The Demilitarized Zone (DMZ) in Korea was established by the Korean Armistice Agreement in 1953 and it is 155 miles (248km) long, and about 2km wide to north and to south. Along with tragic memories of the Korean War, the area has been recognized with its outstanding ecology which ironically has been well preserved because of very few human contacts for the last half a century. Diverse natural monuments and endangered species inhabitate uncontaminated streams and wetlands in DMZ. Although frequent fires have deteriorated conditions of forest in the area, the rich ecological value of DMZ cannot be underestimated.
Recently, concerns over the development of DMZ have risen, accelerated by increasing economic and cultural exchanges between the two Koreas. In the midst of the growing threat, National Trust of Korea aims to protect the area which plays a major role in bridging ecosystems of North and South Korea and ultimately pass uncontaminated natural environment and historical cultural assets on to future generations.
Currently, National Trust of Korea protects the forest woodland in DMZ donated by Shin Joong-Gwan in November 2007. The land has high geo-ecological values and it is the first area in DMZ donated on the public level to protect natural environment of the zone.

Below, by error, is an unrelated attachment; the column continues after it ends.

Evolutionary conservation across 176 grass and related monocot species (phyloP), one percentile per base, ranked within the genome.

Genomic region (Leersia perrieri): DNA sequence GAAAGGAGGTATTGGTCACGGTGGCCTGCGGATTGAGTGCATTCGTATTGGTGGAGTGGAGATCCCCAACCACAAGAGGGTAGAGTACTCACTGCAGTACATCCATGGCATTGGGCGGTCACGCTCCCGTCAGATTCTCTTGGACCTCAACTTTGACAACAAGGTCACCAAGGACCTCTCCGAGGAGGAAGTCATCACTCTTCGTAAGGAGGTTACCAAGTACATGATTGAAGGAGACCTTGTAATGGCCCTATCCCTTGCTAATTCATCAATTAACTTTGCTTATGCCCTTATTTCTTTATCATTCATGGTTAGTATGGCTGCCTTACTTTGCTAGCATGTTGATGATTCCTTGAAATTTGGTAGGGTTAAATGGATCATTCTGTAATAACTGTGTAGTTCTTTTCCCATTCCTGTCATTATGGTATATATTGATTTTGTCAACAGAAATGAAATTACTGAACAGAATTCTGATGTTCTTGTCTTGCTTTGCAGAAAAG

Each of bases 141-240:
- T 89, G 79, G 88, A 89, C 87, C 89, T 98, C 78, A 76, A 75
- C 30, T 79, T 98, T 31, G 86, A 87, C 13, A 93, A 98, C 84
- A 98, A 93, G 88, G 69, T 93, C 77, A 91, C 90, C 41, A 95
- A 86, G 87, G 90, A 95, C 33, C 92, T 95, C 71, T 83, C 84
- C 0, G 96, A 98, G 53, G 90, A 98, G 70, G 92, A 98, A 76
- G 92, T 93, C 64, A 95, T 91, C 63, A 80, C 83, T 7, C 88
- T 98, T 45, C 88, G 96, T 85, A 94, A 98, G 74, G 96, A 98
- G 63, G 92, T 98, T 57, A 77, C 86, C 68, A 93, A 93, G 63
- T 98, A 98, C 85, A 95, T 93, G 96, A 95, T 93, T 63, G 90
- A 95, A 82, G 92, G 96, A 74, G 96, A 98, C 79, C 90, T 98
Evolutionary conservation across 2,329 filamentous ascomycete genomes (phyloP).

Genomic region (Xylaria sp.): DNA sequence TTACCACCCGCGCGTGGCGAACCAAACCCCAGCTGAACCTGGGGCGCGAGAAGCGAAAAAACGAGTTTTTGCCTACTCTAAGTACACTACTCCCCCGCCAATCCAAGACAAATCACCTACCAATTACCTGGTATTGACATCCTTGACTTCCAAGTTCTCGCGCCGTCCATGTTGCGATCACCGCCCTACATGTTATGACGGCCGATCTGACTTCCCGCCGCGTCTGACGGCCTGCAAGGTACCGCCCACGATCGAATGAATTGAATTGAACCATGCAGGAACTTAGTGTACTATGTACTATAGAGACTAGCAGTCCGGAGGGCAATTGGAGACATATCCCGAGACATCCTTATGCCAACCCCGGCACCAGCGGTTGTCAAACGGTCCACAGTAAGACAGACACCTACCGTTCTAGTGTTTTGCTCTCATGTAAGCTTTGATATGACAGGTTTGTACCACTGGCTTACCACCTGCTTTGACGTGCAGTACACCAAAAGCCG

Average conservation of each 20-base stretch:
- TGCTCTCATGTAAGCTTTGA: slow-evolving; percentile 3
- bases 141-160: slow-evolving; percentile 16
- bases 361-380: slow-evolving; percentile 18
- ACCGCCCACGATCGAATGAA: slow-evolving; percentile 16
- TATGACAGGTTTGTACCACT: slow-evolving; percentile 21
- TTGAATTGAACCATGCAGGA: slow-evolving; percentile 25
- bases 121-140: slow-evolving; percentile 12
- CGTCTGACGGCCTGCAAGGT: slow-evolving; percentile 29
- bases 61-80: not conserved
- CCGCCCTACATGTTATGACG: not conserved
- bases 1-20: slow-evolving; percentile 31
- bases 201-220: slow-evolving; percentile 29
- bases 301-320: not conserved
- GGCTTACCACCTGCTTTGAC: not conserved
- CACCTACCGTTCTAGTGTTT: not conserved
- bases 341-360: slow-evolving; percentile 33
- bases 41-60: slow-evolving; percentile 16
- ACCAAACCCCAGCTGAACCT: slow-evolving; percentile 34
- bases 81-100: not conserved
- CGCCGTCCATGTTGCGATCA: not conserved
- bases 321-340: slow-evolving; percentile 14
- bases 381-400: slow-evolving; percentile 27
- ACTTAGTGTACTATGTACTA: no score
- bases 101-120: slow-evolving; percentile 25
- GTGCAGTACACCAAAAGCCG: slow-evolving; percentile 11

Born in 1944, Mr. Shin came from Hwanghae-do which is now a territory of North Korea. Before he was forced to leave his hometown due to the outbreak of the Korean War in 1950, he planted a plum tree in the backyard of his house, which he couldn’t see grow never again. Pursuing his interest in nature, he saved money through a very thrifty lifestyle in order to acquire his own land and plant more trees. With money he saved, he was able to purchase an area near his hometown, which was located inside DMZ. Throughout his life, he was actively involved in environmental activities, which made him decide to donate his land to National Trust of Korea, hoping for permanent preservation of DMZ as a global eco-space with ecological values as well as historical memories. He passed away in 2009 and wished to leave his inheritance with environmental organizations he had supported during his life.
Opening time ｜ all year round
Price ｜ Free
Facilities & access ｜ As the site is located within Civilian Access Control Line of DMZ, if you wish to visit, please inform a NT office in Korea of your visit in advance.
Contact ｜ +82 (0)2 739 3131 / email@example.com